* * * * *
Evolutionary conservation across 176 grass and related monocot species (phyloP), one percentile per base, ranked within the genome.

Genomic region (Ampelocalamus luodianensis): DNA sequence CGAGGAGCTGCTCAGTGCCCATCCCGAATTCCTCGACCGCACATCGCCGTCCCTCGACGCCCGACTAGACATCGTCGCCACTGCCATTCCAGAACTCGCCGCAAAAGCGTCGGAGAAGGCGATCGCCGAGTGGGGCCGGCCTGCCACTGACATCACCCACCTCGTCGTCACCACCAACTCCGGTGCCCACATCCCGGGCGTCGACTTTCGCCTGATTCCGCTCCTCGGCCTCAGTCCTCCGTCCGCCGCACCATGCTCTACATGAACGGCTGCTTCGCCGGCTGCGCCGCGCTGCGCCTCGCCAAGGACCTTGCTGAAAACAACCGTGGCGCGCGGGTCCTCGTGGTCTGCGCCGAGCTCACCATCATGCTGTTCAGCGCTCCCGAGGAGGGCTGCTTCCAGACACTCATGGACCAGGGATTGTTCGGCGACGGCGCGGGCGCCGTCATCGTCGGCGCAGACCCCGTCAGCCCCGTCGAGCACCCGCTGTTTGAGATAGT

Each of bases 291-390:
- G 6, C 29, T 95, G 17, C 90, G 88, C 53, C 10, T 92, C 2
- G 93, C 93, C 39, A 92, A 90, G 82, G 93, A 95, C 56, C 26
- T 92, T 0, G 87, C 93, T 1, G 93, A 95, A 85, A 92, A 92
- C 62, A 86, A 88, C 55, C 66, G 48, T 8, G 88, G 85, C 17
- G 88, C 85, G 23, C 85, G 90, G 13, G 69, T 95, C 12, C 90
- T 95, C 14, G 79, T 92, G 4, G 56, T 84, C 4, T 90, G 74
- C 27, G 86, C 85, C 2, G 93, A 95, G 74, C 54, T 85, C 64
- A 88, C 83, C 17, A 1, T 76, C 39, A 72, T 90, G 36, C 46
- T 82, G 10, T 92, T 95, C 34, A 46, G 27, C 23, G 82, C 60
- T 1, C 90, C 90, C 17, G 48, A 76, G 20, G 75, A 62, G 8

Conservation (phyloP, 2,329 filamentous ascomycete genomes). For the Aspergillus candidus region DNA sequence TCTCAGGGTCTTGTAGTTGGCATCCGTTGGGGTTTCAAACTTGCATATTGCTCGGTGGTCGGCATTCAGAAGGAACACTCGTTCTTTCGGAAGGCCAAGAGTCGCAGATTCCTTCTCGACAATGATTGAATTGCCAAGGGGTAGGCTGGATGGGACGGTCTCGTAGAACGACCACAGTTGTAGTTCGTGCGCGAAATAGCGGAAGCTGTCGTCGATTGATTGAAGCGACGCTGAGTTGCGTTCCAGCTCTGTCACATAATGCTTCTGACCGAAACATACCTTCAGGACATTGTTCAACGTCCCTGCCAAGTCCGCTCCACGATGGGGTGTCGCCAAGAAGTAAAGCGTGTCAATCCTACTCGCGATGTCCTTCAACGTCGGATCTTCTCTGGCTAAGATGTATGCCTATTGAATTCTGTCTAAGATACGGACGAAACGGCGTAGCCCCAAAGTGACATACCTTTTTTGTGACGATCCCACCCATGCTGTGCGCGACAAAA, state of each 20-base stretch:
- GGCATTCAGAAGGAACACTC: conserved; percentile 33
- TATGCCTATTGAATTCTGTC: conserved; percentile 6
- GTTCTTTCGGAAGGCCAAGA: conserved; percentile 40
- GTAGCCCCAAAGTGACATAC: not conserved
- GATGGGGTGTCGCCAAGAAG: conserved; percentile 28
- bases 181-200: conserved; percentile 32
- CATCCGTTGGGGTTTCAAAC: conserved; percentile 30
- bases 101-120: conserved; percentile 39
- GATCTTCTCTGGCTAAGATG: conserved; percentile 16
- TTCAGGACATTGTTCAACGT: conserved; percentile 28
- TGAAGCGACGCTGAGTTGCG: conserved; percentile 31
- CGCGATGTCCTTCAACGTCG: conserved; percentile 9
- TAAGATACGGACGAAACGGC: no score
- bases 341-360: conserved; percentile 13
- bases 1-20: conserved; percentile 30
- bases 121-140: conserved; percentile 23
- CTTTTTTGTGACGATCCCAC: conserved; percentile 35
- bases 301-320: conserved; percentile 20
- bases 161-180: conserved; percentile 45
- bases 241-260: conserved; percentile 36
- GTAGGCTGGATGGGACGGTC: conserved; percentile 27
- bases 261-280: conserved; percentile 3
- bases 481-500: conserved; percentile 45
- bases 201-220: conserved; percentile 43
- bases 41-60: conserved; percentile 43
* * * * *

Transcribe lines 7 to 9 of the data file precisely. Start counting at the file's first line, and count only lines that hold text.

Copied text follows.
- C 62, A 86, A 88, C 55, C 66, G 48, T 8, G 88, G 85, C 17
- G 88, C 85, G 23, C 85, G 90, G 13, G 69, T 95, C 12, C 90
- T 95, C 14, G 79, T 92, G 4, G 56, T 84, C 4, T 90, G 74